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Unlike John Major, current PM Theresa May is perfectly happy for Universal Credit to harm the vulnerable [Image: Getty].

It is nice to hear Sir John Major’s criticism of his party’s handling of Universal Credit – but doesn’t it strike you as cynical that he is being heard saying it now?

It is as though the Conservative Party is staging a set-piece – here’s a grandee of the party, a former prime minister no less, calling on the current regime to be less “unforgiving” to the less-fortunate.

And we’re supposed to believe that Theresa May and David Gauke will listen.

The idea, one imagines, is that we’ll only notice they haven’t done anything a few months – and a few more thousand deaths – down the line.

Sir John Major has branded the Tories’ flagship welfare reform “operationally messy, socially unfair and unforgiving”.

More than a dozen Tory MPs have urged ministers to pause the roll-out of the policy amid concerns that claimants could face delays in receiving money.

And Dame Louise Casey, the ex-head of the government’s troubled families team, warned it was like “jumping over a cliff” for people with no spare money.

Government figures show 23 per cent of new claimants do not receive their first full payment within six weeks, which has been linked to rent arrears and other debts for claimants.

A report reveals that among Universal Credit claimants who pay rent, 41 per cent are in arrears, with 82 per cent saying it is for the first time.

The study, carried out for the Department for Work and Pensions and revealed by the Sunday People, also shows large numbers are forced to borrow, with seven per cent turning to doorstep lenders and five per cent taking payday loans.

Almost 30 per cent rely on a loan from family and friends.

Calling for a review, Sir John wrote in the Mail on Sunday that though the overhaul is “theoretically impeccable”, it is “operationally messy, socially unfair and unforgiving.

“It is time for the Conservative Party to show its heart again, which is all too often concealed by its financial prudence. We are not living in normal times and must challenge innate Conservative caution”.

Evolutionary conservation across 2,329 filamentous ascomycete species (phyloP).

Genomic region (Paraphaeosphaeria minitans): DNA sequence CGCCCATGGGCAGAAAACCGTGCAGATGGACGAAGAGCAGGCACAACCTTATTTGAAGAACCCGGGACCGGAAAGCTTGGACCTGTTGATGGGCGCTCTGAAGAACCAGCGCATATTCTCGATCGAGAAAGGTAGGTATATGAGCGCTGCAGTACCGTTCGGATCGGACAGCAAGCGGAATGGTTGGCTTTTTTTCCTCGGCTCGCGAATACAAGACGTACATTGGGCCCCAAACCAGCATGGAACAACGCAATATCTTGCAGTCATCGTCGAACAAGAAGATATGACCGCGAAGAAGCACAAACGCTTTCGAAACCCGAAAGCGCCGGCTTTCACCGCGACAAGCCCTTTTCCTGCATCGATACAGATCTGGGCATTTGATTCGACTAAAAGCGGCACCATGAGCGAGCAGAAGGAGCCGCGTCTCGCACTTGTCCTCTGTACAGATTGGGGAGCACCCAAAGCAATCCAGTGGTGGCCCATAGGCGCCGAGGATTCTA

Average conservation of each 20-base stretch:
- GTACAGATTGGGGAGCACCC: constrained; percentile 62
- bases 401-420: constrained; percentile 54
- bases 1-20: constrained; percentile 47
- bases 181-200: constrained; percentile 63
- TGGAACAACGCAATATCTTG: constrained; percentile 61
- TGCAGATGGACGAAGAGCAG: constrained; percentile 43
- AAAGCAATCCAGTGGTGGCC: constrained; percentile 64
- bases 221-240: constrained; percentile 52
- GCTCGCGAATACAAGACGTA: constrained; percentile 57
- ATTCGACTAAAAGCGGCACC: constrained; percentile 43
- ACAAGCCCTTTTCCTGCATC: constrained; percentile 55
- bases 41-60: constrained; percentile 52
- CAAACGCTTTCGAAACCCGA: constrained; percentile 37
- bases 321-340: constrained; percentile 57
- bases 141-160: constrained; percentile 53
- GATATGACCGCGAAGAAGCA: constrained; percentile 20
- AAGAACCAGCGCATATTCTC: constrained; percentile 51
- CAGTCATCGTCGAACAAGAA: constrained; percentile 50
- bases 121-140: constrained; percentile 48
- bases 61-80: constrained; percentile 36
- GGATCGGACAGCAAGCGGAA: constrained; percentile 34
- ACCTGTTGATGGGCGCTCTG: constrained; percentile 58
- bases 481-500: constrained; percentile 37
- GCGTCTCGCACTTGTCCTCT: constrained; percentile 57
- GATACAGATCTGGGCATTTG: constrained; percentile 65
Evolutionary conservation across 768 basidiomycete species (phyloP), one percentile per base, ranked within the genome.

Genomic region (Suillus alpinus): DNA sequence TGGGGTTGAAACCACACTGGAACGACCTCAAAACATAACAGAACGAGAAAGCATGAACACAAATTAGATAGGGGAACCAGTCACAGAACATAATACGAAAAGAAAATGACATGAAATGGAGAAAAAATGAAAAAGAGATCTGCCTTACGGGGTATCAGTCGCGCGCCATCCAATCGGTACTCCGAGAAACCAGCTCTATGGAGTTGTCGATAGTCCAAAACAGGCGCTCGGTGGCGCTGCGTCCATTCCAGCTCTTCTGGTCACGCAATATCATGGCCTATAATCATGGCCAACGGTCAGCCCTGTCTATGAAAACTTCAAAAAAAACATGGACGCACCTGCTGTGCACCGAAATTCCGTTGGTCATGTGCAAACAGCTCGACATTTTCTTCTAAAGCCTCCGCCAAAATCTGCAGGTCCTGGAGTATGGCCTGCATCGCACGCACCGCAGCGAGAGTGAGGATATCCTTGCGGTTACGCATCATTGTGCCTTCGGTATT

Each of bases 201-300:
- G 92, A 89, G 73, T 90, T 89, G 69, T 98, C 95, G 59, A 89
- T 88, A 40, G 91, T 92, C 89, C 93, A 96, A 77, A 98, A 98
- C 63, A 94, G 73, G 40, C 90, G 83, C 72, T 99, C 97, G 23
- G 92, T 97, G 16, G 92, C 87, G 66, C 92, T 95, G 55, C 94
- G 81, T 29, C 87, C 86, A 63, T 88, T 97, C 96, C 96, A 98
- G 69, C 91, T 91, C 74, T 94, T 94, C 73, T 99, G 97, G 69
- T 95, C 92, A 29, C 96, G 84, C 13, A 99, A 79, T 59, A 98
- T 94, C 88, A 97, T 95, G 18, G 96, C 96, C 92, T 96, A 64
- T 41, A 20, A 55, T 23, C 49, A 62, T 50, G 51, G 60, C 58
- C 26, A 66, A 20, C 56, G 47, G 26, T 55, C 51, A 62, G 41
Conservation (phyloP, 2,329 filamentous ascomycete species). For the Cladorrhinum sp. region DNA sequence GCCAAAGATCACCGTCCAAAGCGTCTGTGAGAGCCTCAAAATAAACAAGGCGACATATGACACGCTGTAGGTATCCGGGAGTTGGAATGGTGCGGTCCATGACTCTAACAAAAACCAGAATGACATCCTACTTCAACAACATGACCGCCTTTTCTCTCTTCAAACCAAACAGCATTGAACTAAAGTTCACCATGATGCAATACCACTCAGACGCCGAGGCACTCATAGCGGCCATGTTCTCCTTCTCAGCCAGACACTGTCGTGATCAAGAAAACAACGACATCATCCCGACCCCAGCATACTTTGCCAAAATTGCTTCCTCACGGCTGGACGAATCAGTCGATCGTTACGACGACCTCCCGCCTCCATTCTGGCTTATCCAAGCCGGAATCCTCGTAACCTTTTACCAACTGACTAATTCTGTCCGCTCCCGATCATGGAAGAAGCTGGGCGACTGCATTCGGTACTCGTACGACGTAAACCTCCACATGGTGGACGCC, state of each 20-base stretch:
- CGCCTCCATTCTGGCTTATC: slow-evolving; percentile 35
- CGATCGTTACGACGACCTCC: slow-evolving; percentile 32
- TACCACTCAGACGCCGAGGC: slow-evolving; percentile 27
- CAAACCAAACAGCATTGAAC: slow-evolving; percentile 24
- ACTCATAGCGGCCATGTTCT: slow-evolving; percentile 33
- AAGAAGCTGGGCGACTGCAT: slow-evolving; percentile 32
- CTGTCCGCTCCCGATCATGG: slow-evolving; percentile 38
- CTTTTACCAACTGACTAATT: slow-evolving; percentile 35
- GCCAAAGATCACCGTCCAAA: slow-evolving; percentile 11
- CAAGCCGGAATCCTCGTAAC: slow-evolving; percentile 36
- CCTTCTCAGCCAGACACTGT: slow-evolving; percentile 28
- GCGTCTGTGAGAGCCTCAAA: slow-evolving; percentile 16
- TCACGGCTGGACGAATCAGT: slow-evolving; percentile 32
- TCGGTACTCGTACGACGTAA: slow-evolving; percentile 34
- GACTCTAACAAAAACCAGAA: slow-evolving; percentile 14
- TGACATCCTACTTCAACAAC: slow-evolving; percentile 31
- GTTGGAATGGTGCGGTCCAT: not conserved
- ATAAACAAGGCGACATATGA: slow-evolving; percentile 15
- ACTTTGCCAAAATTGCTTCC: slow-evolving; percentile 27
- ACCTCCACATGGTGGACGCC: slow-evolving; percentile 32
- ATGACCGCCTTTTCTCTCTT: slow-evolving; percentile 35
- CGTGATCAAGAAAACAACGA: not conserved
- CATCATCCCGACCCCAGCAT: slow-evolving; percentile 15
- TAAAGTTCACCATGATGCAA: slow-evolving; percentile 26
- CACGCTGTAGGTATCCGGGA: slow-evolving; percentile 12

This Writer would very much like to see a Venn diagram showing how the percentages mentioned above intersect. How many people are in all the categories mentioned?

While the very poor are being forced to depend on loan sharks who charge huge interest rates, Sir John has been encouraging the government to take advantage of the very low rates available to it, to get the UK back on a firmer footing.

Sir John suggested that the Government could take advantage of low borrowing costs to fund investment in the country’s future.

“We must persuade the Treasury that – while the cost of long-term borrowing is low – there is an opportunity to vastly accelerate public development of infrastructure and, in particular, housing.

“Useful initiatives have been announced but we need to go further. if this increases public debt we should – and could – accept that (as I believe the markets will) provided annual revenue expenditure is kept under control.”

(Source: Universal Credit ‘operationally messy, socially unfair and unforgiving’ as ex-PM John Major latest Tory to slam the new system)

Doesn’t this demonstrate the madness of the Conservative government’s behaviour? The government of the UK won’t borrow, at historically low interest rates, for the good of the nation, but is instead forcing its most vulnerable citizens into debt and despair at the hands of the heartless.

Sir John’s appeal for the Tories to show their own heart only highlights the fact that his party only displays any kind of compassion at all when its members are desperate to cling on to power and think they might lose it.

For the official line on Universal Credit and its contribution to the UN’s decision that the UK is guilty of grave and systematic violations of the human rights of claimants (in particular, people with disabilities), here’s David Gauke running away from Steve Topple of The Canary.

Shadow Work and Pensions Secretary Debbie Abrahams has asked when – in the light of the latest developments, the government is going to act.

I think we can all answer that question for her: NEVER.

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